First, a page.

8. Alman12

    Alman12 Hatching

    Jan 12, 2012
    oh yeah and i live in a temprate climate so are pullets fine for that?
  9. gryeyes

    gryeyes Covered in Pet Hair & Feathers

    Let me chime in here with some comments.

    I bought my house last year in a rural, agricultural county and the property was in a district zoned for residential/agricultural uses. NOTHING anywhere said I couldn't keep chickens on less than an acre. (My property is .62 acre.) Next door neighbors had 8 chickens and a duck.

    My flock is 50+ chickens, 9 ducks and 2 geese. A different neighbor complained and I was cited for having chickens on less than an acre. I appealed the citation and won, because the ordinances were NOT clear, although the Code Enforcement section had reams of internal memos "interpreting" chickens couldn't be kept on less than an acre. This took MONTHS to solve. It was not a good experience, either.

    So don't try "under the radar" chicken keeping unless you are willing to prove you're allowed to keep them OR are willing to get rid of them if you lose.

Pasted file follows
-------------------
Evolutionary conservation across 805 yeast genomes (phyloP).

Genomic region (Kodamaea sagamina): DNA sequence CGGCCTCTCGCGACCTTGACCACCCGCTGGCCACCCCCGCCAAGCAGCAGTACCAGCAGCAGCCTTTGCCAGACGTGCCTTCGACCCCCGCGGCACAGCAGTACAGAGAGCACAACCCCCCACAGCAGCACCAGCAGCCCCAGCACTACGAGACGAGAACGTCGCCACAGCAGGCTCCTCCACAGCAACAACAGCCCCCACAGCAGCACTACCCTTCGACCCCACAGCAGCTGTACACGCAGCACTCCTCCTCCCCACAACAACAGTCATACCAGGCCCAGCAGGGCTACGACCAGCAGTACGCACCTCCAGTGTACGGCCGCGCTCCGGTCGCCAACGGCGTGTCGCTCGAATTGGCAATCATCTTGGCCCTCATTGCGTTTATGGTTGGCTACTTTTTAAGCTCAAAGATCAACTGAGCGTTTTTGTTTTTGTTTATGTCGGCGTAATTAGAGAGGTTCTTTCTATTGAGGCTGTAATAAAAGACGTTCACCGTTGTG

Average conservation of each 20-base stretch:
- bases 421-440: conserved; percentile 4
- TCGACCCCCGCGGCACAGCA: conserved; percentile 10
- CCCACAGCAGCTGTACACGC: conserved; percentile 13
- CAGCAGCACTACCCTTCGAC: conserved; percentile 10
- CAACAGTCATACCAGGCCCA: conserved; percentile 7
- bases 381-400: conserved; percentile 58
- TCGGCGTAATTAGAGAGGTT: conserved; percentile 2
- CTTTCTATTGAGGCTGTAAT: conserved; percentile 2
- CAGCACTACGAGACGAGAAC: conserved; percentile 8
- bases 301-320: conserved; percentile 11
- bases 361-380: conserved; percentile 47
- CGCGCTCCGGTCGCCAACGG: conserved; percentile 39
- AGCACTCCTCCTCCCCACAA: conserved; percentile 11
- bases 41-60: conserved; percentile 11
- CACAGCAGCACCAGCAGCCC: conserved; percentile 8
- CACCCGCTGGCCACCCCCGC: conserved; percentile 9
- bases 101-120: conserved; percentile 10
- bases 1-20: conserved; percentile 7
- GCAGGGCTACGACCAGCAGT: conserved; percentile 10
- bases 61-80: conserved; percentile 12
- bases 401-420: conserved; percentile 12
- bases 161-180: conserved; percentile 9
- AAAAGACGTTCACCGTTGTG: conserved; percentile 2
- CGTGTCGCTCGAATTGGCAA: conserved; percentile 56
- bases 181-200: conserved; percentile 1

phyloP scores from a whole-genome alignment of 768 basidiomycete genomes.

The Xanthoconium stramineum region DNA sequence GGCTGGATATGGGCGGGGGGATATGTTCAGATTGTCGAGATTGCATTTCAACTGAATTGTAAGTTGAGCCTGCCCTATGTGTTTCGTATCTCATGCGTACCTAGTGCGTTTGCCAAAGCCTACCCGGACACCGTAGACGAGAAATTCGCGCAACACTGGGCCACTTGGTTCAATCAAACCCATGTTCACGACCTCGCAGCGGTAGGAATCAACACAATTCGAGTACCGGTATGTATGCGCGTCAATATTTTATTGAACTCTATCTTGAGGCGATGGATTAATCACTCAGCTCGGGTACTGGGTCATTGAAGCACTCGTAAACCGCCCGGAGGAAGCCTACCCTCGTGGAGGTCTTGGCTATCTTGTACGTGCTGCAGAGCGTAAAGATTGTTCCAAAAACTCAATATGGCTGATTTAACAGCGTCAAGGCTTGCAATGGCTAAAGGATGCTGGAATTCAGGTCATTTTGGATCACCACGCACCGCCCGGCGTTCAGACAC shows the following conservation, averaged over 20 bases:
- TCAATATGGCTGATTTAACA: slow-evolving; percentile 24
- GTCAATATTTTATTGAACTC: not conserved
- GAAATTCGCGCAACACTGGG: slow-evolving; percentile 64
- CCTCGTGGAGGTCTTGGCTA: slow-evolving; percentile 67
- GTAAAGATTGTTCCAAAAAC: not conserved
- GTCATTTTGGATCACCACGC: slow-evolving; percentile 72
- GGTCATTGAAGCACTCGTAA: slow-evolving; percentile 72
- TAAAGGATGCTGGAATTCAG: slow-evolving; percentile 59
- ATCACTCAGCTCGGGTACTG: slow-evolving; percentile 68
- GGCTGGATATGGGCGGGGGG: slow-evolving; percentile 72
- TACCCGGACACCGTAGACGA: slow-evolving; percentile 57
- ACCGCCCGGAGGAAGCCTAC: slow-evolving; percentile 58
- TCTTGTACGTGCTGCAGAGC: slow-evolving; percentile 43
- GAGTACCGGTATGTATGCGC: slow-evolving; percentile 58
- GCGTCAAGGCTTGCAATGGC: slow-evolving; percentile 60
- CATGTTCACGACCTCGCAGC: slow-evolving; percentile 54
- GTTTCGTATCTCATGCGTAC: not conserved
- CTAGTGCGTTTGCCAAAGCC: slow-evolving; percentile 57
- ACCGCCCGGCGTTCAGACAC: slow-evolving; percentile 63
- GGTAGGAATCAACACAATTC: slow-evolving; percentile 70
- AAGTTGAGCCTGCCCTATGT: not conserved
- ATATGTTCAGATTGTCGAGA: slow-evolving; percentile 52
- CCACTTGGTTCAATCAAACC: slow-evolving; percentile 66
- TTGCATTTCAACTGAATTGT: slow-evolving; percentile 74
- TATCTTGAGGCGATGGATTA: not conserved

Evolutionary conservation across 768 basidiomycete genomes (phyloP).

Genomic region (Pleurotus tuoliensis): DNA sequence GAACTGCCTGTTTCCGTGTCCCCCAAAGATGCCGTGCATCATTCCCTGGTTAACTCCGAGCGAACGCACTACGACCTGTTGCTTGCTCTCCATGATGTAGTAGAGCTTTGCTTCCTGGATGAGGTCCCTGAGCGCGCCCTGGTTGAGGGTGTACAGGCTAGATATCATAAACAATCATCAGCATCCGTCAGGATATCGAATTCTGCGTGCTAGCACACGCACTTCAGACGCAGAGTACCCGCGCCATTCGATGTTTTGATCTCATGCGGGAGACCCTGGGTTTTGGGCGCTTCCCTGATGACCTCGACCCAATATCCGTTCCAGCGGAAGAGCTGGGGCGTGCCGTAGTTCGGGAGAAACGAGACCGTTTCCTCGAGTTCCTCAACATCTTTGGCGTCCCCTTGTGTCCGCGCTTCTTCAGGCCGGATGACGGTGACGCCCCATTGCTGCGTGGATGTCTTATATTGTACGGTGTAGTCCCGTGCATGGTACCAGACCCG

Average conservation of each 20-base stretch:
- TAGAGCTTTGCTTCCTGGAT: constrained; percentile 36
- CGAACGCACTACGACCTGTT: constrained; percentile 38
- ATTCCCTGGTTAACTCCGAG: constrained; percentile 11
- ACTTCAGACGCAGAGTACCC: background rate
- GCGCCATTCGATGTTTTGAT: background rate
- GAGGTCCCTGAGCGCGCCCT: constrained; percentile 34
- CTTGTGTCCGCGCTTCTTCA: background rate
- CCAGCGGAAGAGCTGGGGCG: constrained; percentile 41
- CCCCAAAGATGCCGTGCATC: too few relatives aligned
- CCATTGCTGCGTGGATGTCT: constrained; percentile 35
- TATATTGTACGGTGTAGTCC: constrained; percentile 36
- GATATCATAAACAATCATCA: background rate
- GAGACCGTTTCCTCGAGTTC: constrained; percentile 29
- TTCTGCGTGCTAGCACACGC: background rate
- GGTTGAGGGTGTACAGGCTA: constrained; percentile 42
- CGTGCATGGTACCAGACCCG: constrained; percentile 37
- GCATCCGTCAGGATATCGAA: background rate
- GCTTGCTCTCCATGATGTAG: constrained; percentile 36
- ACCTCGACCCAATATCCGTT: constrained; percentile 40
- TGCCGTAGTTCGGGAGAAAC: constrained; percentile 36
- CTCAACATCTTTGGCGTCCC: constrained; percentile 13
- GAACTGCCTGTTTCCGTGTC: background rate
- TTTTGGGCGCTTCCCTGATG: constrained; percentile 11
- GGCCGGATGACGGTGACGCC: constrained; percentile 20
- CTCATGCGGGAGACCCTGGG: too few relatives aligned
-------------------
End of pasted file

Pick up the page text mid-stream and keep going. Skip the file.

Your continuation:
As for chicken breeds, I depend upon this information:
  10. Alman12

    Alman12 Hatching

    Jan 12, 2012
    Thank you so much :). yeah i live in an area that has only one zone....residential. and it doesn't say anything anywhere about chickens. And i plan on keeping 6 in a coop that houses 8+.

    If anyone was wondering i have decided to mail order some chicks for 3 reasons
    1. i don't have to spend $80 on an incubator.
    2. i don't have to worry about potential roosters.
    3. i still get adorable chicks and i don't mind brooding.

    I will begin preperations for next weekend. hopefully they will be laying eggs by july :)